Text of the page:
Tendon cell

Tendon cell
Details
LocationTendon
Identifiers
Latintendinocytus
MeSHD000070916
THH3.03.00.0.00024
Anatomical terms of microanatomy

Vertebrates

Tendon cells, or tenocytes, are elongated fibroblast type cells. The cytoplasm is stretched between the collagen fibres of the tendon. They have a central cell nucleus with a prominent nucleolus. Tendon cells have a well-developed rough endoplasmic reticulum and they are responsible for synthesis and turnover of tendon fibres and ground substance.

Invertebrates

Tendon cells form a connecting epithelial layer between the muscle and shell in molluscs. In gastropods, for example, the retractor muscles connect to the shell via tendon cells. Muscle cells are attached to the collagenous myo-tendon space via hemidesmosomes. The myo-tendon space is then attached to the base of the tendon cells via basal hemidesmosomes, while apical hemidesmosomes, which sit atop microvilli, attach the tendon cells to a thin layer of collagen. This is in turn attached to the shell via organic fibres which insert into the shell. Molluscan tendon cells appear columnar and contain a large basal cell nucleus. The cytoplasm is filled with granular endoplasmic reticulum and sparse golgi. Dense bundles of microfilaments run the length of the cell connecting the basal to the apical hemidesmosomes.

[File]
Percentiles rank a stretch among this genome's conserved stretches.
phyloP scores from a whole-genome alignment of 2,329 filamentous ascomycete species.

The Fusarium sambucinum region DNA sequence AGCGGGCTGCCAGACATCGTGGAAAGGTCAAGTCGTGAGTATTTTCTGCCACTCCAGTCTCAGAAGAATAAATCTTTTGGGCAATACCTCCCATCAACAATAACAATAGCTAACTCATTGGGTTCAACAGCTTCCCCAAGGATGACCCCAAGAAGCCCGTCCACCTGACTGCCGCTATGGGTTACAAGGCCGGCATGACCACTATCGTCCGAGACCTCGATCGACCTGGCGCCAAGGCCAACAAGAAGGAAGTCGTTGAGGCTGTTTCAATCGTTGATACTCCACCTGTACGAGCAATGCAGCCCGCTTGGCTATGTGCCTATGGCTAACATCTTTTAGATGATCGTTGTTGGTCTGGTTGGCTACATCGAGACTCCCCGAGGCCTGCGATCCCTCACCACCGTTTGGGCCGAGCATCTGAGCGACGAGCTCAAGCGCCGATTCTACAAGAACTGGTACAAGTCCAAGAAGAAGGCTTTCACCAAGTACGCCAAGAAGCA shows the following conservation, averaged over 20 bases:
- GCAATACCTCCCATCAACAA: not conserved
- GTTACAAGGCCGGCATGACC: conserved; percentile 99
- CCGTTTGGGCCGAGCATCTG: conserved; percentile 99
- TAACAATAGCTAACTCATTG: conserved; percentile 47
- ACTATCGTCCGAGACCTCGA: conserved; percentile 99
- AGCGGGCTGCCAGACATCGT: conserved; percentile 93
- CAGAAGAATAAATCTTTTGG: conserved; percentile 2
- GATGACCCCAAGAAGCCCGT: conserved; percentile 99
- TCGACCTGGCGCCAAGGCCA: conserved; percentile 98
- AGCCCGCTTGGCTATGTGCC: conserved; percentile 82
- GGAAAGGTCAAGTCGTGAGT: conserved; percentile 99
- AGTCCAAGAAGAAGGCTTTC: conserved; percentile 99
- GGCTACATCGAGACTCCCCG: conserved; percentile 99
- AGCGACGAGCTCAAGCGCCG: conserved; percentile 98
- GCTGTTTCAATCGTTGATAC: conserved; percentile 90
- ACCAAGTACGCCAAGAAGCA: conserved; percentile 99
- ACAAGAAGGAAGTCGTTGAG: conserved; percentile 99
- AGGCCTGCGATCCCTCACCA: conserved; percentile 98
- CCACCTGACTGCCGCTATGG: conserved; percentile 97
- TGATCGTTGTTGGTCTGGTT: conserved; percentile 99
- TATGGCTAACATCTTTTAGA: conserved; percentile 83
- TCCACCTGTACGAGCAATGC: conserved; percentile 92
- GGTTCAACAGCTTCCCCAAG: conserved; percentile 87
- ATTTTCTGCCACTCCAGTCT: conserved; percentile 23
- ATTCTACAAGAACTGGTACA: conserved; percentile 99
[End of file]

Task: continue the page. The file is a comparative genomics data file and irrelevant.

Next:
See also


This page was last updated at 2024-04-17 02:45 UTC. Update now. View original page.

All our content comes from Wikipedia and under the Creative Commons Attribution-ShareAlike License.


Top

If mathematical, chemical, physical and other formulas are not displayed correctly on this page, please useFirefox or Safari